And up until last night, it certainly looked like that was how it would turn out.

Yesterday was Mother’s Day and our family spent much of the afternoon in our backyard surrounded by our foraging chickens.

After several days of being kept caged in the hen house in order for her flock mates to get used to her, I thought it was time for Violet to join the flock. Oh sure, the larger and older birds would occasionally peck her but being the very clever bird that she is, she would run over to me and hide from the others behind my feet.  Violet knew that this mama hen was looking out for her.

Violet was so very sweet that one of our visiting neighbors even got down on the ground to play with her.

“That’s one nice bird,” he told me while gently stroking her chest.

As the afternoon wore on and the sun started to set, I felt very comfortable putting Violet in with the others to roost together for the night.

“How much damage can be done overnight?” I thought to myself. Continue reading

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Lesson 762 – Violet meets the flock – step 2

Well look who survived the night?

Morning sunshine.

Morning sunshine.

I’m leaving for a 3 day camping trip with our town’s seventh graders (how else am I going to get into heaven?) and so won’t be around for Violet during the next few days. The plan is to let her be around the girls as they free range (babysat by my non-seventh graders) in the afternoon but to keep her in the cage while in the coop until I get back at which point I’ll see if she’s ready to be released.

The action part of Violet meets the flock part 2?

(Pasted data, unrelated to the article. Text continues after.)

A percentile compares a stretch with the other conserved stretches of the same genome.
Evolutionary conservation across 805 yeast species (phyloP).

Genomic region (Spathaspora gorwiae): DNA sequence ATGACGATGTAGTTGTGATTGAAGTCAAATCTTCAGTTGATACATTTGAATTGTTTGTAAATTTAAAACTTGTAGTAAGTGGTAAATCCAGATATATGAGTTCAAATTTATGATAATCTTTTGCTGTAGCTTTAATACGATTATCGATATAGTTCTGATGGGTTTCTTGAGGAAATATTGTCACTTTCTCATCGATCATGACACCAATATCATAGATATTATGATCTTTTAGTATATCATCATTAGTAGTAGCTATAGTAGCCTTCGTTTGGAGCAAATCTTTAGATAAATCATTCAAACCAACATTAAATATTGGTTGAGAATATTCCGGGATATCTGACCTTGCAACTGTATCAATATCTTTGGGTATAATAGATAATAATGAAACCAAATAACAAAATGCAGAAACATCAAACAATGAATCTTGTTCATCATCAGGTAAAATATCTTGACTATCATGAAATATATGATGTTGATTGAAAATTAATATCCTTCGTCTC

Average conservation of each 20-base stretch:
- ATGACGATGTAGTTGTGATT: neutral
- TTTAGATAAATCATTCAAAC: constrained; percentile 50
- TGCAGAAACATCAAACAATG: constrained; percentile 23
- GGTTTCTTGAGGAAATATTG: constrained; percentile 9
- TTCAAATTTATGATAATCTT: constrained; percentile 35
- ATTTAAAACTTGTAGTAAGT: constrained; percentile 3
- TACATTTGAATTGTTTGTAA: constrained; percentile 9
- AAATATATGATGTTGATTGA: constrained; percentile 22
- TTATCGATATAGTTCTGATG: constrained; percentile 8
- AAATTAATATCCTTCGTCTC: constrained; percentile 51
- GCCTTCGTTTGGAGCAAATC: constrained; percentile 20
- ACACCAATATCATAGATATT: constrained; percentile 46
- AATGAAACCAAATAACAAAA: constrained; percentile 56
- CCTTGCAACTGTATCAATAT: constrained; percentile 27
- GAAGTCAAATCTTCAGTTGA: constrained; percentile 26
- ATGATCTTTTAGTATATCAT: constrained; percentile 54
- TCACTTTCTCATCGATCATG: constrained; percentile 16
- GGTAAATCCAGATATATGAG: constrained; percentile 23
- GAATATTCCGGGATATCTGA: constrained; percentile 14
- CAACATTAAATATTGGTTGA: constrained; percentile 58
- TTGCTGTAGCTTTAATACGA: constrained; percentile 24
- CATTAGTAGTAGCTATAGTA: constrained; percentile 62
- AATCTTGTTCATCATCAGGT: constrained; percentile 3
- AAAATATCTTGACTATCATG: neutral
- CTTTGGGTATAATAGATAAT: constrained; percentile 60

Relax, that’s all, just relax.

***
Wendy Thomas writes about the lessons learned while raising children and chickens in New Hampshire. Contact her at Wendy@SimpleThrift.com

Also, join me on Facebook to find out more about the flock (children and chickens) and see some pretty funny chicken jokes, photos of tiny houses, and even a recipe or two. 

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Lesson 761 – Violet meets the flock – step 1

The time has come. The weather has turned to the more reasonable temperatures of spring and Violet finally has enough feathers to get her through the cool (but not cold) nights. We have been putting Violet out in a “playpen” (a children’s moveable pen that I had gotten at a yard sale) while the rest of the flock was outside during the day, but we were always careful to keep her separated from any interaction with the rest of the flock.

The hens were curious but there was no aggressive behavior toward her. A good sign, I thought.

Today is the day we incorporate Violet into the flock. This will be done in a series of steps. The first step will be to put her entire cage in the hen house for a few days. This will ensure she is protected while everyone gets to know her during the night and day.

After the girls have gotten a chance to know how it is to live with her in their midst, we will let Violet mingle with the flock (while being supervised) to make sure that no one in particular picks too much on her. It’s a bit tricky because Violet is the only chick being introduced and there is the high probability that everyone will be tempted to put her in her place. I’ve seen the damage that excessive pecking can do, and let’s just say it’s not a pretty sight. Continue reading